Trust Weird Al Yankovic to name an album "Even Worse" even as his recordings were getting better again. After a bit of a slump, he rebounded in 1988 by making fun of the same old guy again, Michael Jackson. Video played a big part in the success of "I'm Fat," based on "I'm Bad." In fact, one could say it was a whole new ball game for parody artists if they were expected to provide a video with state-of-the-art special effects such as the fat suit Yankovic had designed for himself, which probably cost more than the entire budget of a Homer and Jethro album. There was also a change in the relationship between Yankovic the satirist and his target, Jackson, as the latter star's hold on his audience was beginning to wear thin by the late '80s. The arrogance of "I'm Bad" was perfectly trumped by Yankovic's musical pile of lard, the appeal of the video's visuals clearly not the only ace in the hole. Near the end of the tune, Yankovic gets into a mockery of Jackson's vocal style that is both sublime and ridiculous. This is just the beginning of an album that gets richer as it gets along, with the maestro obviously benefitting from a period of reflection. He doesn't just stick to covers of what was contemporary at the time, perhaps realizing that the shallowness of the music on the radio was not going to result in great hilarity. "I Think I'm a Clone Now" takes us back to Tommy James and the Shondells and is one of Yankovic's best efforts, a perfectly realized satire that manages to come off better than the original, something of a soft rock classic to begin with. Then there is "Twister," which raucously takes the hi-octane filth and funk of the Beastie Boys and weds them to a stupid children's party game. Funster Yankovic seems to be getting practically savage in his attacks, an intensity both appropriate and enjoyable. George Harrison's final and forgettable hit "I've Got My Mind Set on You" gets reborn as "This Song Is Just Six Words Long," Yankovic obviously relishing the opportunity to croon lyrics such as "Can't think of any lyrics." Apparently running on full, Yankovic even manages to shatter all previous barriers and comes up with some funny original material as well. "Good Old Days" is a great idea, using an original number in order to lampoon yet another pop icon, in this case the simpy James Taylor. But it is "Stuck in a Closet With Vanna White" that is the real winner for Yankovic, because this was the first song he wrote that his supposed target audience of 11 year olds actually liked as much or even more than his parodies. Of course, the problem with tracks such as this is they date over the years; a time will come when nobody will remember who Vanna White is, and then listeners will wonder what the big deal is about getting stuck in a closet with her.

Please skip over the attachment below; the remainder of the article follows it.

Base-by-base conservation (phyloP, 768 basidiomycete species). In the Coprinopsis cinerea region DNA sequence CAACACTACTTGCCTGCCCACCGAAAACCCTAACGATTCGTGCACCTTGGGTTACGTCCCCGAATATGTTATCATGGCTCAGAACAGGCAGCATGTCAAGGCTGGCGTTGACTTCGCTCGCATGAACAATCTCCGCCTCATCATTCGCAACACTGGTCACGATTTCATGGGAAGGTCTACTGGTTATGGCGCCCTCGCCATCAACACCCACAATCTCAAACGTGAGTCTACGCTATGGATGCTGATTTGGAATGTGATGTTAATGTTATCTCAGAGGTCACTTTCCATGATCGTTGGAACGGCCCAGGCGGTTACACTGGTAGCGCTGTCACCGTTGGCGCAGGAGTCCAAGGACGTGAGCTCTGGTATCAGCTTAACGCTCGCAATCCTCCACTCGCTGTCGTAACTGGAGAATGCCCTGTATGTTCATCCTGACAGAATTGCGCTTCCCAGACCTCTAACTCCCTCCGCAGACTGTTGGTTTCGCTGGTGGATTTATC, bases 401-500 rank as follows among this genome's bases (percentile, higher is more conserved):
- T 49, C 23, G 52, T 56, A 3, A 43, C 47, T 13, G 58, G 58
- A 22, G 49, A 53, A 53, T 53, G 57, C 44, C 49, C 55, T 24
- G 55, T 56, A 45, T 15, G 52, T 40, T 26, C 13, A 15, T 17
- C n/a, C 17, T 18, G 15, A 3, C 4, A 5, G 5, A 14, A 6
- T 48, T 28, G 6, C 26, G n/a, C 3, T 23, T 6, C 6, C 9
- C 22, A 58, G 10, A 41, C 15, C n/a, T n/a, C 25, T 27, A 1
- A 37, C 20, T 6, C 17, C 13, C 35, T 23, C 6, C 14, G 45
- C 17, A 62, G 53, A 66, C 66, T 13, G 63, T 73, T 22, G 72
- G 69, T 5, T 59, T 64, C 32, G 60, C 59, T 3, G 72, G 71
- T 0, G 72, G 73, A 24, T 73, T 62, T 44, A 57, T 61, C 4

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AllMusic Review by Eugene Chadbourne